These tools belonged to Matthew Shaw who was a furrier in the 1920s and 1930s. They would have been used to shape fox heads for the fox head fur stoles that were fashionable at the time.
Furriery was a popular trade for many Jewish immigrants who settled in the UK from eastern Europe from the late 1880s, particularly in London’s East End and in Manchester. The work involved treating animal skins and making them into garments. Jewish furriers tended to make cheaper imitations of more expensive furs.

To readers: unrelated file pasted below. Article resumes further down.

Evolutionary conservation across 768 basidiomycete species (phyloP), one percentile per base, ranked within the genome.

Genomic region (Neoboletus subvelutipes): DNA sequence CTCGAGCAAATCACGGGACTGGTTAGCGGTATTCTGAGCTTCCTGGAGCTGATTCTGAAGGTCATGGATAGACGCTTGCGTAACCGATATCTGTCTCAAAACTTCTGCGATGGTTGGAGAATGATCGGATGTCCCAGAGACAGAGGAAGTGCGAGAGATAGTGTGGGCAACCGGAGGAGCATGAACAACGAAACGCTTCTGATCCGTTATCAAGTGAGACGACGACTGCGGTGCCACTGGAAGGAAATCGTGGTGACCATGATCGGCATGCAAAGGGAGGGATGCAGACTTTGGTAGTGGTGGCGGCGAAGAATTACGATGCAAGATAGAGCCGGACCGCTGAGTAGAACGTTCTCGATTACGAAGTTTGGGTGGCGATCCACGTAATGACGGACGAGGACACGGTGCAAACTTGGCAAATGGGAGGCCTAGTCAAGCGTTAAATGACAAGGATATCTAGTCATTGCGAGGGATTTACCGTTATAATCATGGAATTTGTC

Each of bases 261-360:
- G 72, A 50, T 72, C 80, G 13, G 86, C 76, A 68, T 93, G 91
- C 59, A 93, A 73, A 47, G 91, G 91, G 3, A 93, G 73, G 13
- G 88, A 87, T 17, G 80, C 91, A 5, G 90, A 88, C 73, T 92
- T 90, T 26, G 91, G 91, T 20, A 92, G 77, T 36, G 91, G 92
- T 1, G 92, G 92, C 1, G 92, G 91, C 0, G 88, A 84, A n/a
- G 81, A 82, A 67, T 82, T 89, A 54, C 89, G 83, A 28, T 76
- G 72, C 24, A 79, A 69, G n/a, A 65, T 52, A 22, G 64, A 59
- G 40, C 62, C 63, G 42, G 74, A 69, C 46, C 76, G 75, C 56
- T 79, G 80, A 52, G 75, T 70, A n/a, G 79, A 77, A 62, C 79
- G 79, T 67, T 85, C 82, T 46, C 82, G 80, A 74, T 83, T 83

The fur trade was one of a number of trades in which Jewish immigrants were involved. Others worked in trades such as tailoring, baking, cabinet-making and hat-making. Often immigrants had worked in these trades in their countries of origin and were able to transfer their skills to their new homes.